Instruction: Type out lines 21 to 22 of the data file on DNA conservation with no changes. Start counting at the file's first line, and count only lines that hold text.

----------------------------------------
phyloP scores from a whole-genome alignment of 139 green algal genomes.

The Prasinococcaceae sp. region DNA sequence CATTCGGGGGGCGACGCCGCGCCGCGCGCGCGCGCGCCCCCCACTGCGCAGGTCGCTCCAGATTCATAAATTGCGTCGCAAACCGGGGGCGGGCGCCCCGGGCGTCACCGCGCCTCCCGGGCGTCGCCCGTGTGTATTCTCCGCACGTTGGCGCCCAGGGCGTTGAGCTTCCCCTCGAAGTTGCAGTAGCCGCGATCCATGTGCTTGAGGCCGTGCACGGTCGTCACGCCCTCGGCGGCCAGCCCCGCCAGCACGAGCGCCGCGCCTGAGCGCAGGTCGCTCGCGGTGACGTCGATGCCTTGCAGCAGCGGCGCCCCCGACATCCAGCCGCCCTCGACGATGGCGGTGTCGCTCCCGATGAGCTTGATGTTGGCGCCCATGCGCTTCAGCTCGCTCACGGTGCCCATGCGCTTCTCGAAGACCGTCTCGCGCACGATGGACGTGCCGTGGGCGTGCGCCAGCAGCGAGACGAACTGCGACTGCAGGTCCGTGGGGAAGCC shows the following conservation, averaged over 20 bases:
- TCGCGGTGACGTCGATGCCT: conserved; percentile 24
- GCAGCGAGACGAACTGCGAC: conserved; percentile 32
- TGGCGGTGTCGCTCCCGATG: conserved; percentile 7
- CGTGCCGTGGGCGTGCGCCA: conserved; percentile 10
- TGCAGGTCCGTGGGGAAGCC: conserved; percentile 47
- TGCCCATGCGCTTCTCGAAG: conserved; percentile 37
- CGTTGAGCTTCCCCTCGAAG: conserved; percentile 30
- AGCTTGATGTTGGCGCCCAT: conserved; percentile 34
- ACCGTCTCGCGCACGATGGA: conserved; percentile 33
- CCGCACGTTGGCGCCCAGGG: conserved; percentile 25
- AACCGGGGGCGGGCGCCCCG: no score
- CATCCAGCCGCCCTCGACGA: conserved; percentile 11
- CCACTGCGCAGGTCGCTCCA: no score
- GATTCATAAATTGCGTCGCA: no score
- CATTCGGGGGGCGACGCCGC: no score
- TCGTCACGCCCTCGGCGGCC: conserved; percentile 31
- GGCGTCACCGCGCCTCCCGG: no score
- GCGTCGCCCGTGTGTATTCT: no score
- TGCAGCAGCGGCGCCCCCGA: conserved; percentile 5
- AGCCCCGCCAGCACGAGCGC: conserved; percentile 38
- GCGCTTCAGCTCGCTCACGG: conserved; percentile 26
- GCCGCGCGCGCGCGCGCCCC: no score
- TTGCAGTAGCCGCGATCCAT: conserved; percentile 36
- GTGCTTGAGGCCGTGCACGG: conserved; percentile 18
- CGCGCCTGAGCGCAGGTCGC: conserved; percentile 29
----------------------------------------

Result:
- TGCAGCAGCGGCGCCCCCGA: conserved; percentile 5
- AGCCCCGCCAGCACGAGCGC: conserved; percentile 38